Letunov was originally drafted by the St. Louis Blues in 2014 in the second round, 52nd overall. St. Louis sent Letunov to Arizona for D Zybnek Michalek and last year’s third-round pick.

The 6’2 swift skating and puckhandling Russian came to UConn after changing his mind and rescinding his commitment to Boston University. He was named to the All-Hockey-East Rookie Team and selected to the All-Conference second team. Letunov set the Huskies record for regular season points.

Letunov played US junior hockey with the Youngstown Phantoms (USHL) and then the Swift Current Broncos (WHL) selected him in the first round, 36th overall, in the 2014 CHL Import Draft. The Moscow native saw the Russian team, Salavat Yulaev, select him in the KHL Draft in 2013.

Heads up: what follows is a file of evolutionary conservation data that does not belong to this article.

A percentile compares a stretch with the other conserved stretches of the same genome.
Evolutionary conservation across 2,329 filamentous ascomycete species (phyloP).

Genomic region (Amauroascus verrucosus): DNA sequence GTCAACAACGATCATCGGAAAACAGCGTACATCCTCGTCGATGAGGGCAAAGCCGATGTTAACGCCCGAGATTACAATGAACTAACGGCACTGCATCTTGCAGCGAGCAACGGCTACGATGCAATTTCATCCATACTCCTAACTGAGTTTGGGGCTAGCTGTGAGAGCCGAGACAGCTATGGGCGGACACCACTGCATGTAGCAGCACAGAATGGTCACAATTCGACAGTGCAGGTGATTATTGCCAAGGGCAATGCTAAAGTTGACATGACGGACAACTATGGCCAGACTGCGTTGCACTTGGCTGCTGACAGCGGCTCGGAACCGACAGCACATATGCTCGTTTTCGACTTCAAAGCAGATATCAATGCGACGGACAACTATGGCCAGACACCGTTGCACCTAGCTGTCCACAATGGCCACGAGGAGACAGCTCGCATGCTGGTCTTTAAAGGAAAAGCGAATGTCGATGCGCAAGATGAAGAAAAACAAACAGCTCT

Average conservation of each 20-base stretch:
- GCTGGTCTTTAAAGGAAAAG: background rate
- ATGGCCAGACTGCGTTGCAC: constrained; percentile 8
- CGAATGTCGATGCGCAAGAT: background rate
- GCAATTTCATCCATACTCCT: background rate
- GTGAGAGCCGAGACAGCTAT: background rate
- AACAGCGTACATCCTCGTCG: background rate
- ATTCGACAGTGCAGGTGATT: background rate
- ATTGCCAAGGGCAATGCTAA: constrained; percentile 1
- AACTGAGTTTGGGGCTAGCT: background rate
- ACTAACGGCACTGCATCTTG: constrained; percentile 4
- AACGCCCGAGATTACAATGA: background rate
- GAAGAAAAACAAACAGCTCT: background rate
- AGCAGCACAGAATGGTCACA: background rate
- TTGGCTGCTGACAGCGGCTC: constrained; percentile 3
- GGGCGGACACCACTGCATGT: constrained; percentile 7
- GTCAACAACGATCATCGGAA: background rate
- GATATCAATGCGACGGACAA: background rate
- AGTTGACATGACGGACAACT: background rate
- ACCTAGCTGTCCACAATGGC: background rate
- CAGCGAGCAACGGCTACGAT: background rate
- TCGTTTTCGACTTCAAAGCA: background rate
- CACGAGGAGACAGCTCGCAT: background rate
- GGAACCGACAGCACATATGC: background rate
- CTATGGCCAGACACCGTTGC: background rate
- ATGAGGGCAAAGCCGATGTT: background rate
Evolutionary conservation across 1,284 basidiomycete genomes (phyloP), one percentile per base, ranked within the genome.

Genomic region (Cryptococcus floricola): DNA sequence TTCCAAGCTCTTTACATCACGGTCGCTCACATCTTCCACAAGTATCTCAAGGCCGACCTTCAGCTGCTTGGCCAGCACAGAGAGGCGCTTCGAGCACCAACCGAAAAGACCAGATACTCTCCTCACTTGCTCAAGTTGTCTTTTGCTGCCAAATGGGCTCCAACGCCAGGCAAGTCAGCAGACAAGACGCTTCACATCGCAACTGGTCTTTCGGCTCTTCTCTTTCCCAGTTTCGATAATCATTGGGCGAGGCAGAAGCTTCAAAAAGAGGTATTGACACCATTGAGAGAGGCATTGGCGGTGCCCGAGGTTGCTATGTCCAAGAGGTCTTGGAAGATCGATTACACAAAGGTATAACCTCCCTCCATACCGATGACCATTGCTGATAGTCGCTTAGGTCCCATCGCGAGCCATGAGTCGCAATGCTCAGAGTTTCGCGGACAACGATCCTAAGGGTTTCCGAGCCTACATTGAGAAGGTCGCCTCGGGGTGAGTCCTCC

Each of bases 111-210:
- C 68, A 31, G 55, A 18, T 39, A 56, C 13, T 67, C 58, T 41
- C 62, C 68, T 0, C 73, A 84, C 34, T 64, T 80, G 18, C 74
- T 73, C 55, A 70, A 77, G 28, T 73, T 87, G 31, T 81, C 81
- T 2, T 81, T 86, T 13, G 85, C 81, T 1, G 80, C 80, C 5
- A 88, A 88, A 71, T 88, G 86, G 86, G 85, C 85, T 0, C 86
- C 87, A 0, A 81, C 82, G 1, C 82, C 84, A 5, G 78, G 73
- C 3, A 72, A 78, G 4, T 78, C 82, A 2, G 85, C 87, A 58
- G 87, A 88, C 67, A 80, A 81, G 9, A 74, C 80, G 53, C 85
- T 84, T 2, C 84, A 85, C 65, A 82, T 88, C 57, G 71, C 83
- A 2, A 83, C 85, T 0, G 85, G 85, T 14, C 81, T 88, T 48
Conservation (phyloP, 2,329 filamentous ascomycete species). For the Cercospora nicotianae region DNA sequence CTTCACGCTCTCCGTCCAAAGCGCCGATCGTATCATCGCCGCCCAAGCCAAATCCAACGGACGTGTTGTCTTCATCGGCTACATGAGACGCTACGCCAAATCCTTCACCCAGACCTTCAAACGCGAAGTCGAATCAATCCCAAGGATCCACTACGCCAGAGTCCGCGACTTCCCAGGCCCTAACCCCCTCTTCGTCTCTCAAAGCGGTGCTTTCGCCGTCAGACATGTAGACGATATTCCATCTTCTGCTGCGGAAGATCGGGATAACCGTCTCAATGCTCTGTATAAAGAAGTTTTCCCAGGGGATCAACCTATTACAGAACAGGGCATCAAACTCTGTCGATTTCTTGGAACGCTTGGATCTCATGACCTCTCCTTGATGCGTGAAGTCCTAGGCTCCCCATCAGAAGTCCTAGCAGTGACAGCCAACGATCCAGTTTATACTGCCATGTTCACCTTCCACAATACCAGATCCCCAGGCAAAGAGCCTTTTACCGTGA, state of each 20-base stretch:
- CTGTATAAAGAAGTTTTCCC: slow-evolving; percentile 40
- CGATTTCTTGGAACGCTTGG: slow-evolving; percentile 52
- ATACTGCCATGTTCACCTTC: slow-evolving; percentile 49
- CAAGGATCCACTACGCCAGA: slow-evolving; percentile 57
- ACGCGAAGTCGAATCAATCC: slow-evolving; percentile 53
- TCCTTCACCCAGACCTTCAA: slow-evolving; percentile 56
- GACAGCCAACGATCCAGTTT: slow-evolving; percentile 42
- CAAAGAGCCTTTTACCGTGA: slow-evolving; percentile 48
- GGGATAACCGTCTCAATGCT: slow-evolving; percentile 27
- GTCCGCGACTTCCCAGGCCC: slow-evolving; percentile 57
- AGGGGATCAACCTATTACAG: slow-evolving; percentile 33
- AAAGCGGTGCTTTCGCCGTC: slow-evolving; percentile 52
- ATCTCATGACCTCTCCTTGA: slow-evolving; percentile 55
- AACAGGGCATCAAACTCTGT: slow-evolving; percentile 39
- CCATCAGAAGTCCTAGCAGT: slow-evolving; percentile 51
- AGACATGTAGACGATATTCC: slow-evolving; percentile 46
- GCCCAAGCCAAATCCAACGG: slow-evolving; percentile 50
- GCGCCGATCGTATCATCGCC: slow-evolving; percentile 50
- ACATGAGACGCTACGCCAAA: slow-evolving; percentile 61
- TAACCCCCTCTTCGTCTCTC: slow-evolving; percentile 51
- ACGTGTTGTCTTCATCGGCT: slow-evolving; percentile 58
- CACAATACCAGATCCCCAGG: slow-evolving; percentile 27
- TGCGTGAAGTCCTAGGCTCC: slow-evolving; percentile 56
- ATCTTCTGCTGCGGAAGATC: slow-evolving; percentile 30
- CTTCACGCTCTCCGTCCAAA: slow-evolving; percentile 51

Enfield native Robbie Baillargeon might have achieved a college hockey first. As a graduate transfer from Boston University to Arizona State, under current NCCA guidelines, Baillargeon can play this season only as an undergraduate or would have to wait a year. Grad transfers have happened in football and college baseball.

In Hockey East news, goalie Patrick “Packy” Munson has left the University of Vermont and headed back home to Minnesota. Rumors were that he was going to transfer to the Minnesota Golden Gophers, but he decided on the University of Denver.

Two more underclassmen from college hockey have signed with NHL clubs this week.

Boston College lost big defenseman Ian McCoshen to the Florida Panthers, and would likely see him start the season with the Springfield Thunderbirds (AHL).